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Deployed member, family enjoy surprise reunion during baseball game

  • Published
  • By Chris McGee
  • Aeronautical Systems Center Public Affairs
Filled with anticipation and excitement, Kim Thigpen and her two sons - Jacob, 11, and Caleb, 5 - walked onto the baseball diamond May 27 in front of nearly 9,000 fans following the conclusion of the second inning.

They were attending a minor league game between the Dayton Dragons and the visiting South Bend Silver Hawks.

The drizzle that had fallen earlier couldn't dampen the giddiness the three felt at the opportunity they would soon have to speak via satellite transmission with their deployed husband and father. The Dragons' public address announcer explained that Capt. Jim Thigpen would be broadcasting from 'somewhere in the Middle East.'

The image of Captain Thigpen registered on the large video screen behind the outfield fence. The captain is a member of Aeronautical Systems Center's 726th Aeronautical Systems Group at Wright-Patterson AFB, which manages the B-2 stealth bomber,

Just after Captain Thigpen exchanged an opening hello with his family, the video feed seemed to fail, to the collective groans of the crowd.

Mrs. Thigpen hung her head in frustration. As seconds passed, a thundering roar rose from the stands, prompting her to turn and identify the source of the sudden deafening cheer. It was Mrs. Thigpen's husband emerging from the first base dugout and running toward her, a bouquet of flowers in hand.

Captain Thigpen gathered his wife and children in a long, heartfelt embrace. The crowd roared its surprise and approval. Numerous eyes shed tears of joy, and cameras flashed as the crowd and family comprehended the happy surprise that was unfolding.

Unbeknownst to Captain Thigpen's family, the Dayton Dragons, Dayton Development Coalition and Wright-Patterson AFB officials had orchestrated a plan to keep Captain Thigpen's return from deployment a surprise. Those involved wanted to reunite Captain Thigpen with his family at the game as part of the ball club's ongoing Hometown Heroes program, which honors Air Force men and women deployed overseas from the base and supports their families.

The plan proved a success, although Captain Thigpen couldn't wait for the evening to arrive. He had returned from a four-month deployment to Iraq, where he served in contracting as the construction flight commander. It was his second tour of duty in Iraq and fourth in the Middle East.

"Honestly, I thought the moment would never come because so many things had to work out right," Captain Thigpen said. "Once I arrived in Dayton, time seemed to stand still. It was so tempting to just call my wife. All I wanted to do was be with my family."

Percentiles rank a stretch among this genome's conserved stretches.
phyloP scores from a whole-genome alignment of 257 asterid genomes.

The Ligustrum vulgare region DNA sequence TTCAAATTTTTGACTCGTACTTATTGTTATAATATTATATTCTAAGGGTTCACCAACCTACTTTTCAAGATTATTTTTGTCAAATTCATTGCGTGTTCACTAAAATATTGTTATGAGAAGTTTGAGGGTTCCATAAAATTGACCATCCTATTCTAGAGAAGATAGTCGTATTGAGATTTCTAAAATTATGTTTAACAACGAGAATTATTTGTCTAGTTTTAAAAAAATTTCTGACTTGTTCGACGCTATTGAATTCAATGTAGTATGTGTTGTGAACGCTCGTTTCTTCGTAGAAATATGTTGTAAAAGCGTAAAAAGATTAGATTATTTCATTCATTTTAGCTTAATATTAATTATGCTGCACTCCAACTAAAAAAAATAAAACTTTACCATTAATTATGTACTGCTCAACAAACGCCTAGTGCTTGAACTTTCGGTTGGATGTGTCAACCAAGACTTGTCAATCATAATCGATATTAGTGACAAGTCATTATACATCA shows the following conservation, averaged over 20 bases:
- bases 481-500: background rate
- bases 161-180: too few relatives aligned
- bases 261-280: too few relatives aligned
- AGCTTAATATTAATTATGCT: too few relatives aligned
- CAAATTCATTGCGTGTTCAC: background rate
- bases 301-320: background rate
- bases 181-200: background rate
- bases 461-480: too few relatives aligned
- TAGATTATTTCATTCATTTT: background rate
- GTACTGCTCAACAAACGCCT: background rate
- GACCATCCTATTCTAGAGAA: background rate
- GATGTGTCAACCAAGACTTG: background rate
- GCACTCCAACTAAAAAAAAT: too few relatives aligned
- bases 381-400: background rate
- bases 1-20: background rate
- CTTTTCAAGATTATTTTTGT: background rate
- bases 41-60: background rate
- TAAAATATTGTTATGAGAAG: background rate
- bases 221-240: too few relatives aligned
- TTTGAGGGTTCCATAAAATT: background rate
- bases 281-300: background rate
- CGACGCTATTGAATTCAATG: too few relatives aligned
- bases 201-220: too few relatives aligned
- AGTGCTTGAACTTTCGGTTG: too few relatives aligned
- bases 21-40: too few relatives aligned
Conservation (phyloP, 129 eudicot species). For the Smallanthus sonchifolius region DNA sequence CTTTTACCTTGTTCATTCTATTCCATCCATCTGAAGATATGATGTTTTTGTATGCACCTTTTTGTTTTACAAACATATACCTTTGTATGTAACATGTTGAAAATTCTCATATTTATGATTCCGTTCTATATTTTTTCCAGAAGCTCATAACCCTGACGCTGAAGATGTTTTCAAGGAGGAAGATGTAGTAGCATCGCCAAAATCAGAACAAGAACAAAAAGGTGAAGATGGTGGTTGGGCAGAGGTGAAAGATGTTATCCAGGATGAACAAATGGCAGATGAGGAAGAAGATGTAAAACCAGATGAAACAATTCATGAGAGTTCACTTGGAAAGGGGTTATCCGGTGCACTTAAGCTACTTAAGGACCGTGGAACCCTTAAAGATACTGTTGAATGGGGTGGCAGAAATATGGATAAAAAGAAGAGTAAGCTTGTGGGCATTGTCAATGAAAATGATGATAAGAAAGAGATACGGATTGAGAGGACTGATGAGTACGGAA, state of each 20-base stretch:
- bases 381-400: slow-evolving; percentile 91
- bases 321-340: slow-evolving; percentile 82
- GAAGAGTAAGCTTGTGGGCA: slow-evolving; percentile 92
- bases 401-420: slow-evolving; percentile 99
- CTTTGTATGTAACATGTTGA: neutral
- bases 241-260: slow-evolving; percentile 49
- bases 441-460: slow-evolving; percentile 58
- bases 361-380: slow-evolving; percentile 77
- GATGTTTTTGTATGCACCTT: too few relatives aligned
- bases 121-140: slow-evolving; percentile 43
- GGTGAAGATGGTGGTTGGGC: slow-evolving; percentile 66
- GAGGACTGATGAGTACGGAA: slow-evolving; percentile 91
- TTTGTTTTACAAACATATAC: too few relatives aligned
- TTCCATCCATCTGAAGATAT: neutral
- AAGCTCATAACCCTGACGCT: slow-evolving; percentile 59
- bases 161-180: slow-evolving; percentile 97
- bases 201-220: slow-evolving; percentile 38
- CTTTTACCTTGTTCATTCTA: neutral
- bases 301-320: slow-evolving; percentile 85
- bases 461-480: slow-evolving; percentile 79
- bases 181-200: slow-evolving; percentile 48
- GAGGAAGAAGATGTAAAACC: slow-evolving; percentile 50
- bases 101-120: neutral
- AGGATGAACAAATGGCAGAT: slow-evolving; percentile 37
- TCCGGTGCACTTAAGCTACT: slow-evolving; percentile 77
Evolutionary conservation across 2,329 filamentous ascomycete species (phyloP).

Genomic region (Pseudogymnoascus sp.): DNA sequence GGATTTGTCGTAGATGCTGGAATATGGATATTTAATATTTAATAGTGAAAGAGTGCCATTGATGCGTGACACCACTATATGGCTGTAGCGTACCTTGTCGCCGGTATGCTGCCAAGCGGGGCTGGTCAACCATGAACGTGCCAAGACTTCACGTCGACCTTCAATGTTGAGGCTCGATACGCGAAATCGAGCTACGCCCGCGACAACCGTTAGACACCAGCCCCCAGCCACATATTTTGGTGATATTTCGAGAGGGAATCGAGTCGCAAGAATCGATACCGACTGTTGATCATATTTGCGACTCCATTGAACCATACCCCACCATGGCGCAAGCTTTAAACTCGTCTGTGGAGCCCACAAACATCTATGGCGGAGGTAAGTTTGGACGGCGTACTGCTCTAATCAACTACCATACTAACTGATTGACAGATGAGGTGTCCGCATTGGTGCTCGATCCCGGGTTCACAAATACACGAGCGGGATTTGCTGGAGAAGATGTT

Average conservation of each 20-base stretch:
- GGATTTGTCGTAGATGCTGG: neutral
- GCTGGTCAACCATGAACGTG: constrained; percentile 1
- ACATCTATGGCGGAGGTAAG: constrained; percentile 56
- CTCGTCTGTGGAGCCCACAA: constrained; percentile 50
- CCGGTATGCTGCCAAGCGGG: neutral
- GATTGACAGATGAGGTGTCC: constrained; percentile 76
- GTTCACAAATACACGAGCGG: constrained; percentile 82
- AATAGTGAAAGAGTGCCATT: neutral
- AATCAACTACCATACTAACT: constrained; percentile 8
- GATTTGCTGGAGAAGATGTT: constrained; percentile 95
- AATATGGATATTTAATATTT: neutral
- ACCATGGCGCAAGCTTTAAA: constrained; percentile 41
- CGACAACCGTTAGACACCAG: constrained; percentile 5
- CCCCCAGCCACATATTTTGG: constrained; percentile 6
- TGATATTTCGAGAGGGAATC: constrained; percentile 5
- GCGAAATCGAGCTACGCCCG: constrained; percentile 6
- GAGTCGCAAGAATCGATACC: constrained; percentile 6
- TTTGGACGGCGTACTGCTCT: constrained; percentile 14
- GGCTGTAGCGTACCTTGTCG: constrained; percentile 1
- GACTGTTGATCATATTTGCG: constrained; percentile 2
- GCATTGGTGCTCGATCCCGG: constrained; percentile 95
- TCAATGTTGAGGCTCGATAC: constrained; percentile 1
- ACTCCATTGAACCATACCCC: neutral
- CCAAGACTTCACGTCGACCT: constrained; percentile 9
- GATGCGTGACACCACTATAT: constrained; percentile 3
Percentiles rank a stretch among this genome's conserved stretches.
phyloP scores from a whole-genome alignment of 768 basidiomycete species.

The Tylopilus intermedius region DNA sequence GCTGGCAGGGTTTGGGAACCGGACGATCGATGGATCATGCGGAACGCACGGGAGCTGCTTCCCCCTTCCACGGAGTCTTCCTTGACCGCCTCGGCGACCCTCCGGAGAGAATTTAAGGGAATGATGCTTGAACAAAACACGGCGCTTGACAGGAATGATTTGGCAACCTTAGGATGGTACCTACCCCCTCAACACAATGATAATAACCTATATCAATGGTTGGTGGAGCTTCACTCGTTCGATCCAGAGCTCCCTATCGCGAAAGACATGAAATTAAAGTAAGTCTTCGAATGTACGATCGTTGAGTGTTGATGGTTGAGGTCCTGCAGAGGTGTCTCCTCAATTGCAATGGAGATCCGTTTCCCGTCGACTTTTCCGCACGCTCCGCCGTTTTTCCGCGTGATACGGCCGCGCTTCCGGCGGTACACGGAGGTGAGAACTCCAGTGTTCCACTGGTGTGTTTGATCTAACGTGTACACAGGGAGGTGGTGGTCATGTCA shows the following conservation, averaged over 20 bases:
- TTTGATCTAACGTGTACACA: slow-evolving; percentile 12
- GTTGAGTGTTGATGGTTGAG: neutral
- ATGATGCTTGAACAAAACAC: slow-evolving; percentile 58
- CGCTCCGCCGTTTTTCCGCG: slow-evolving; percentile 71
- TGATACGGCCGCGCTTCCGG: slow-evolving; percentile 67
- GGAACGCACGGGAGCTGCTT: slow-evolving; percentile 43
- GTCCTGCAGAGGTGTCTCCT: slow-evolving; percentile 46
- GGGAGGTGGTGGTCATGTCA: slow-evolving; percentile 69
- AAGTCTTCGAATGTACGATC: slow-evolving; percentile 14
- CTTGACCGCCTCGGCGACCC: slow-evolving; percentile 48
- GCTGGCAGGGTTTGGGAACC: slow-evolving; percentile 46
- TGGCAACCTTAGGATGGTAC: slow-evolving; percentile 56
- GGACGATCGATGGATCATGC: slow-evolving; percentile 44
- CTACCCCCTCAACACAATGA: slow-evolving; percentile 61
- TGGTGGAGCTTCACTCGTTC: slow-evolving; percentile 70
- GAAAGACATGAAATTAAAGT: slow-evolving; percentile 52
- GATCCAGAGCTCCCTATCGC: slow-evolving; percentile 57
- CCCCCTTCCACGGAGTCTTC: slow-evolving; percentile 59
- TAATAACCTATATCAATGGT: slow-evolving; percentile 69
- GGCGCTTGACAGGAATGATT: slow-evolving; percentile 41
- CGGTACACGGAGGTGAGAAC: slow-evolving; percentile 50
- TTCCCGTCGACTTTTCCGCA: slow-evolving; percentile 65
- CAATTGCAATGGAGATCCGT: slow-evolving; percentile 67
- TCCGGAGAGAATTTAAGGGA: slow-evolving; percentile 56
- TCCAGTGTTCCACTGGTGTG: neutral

Whatever agony, impatience or nervousness Captain Thigpen felt proved to be worth the wait when he darted onto the field.

"The positive energy was simply overwhelming; I was so excited and nervous," the captain said. "The crowd was absolutely incredible, and to finally see my family face-to-face was, hands down, one of the happiest moments of my life."

According to Mrs. Thigpen, the frustration and disappointment she initially felt at the 'failure' of the satellite broadcast quickly receded when she saw the surprise unfold.

"The only thing that was going through my mind when the feed died was 'I'm not going to cry in front of all these people,'" Mrs. Thigpen said. "When I saw him on the screen, I don't even remember hearing the crowd cheer. All I wanted to do was touch him and make sure it was real."

Being reunited with a spouse and parent returning from deployment is special enough. But experiencing such a moment as a surprise in front of thousands of baseball fans added a special touch that left the crowd buzzing.

"I still cannot begin to put into words what it means not only to have him home but to be reunited in that way is definitely something we will never forget," Mrs. Thigpen said. "My kids are huge baseball fans, and to see their dad on the field for the first time was, as they would say, 'very cool.'"

Captain Thigpen expressed his gratitude to the Dayton Dragons for creating not only a night his family will never forget, but for supporting military members and their families in general.

"In my opinion, the Dayton Dragons are the real heroes in this story," Captain Thigpen said. "They choose to use their influence to support the military and their families, and that speaks volumes."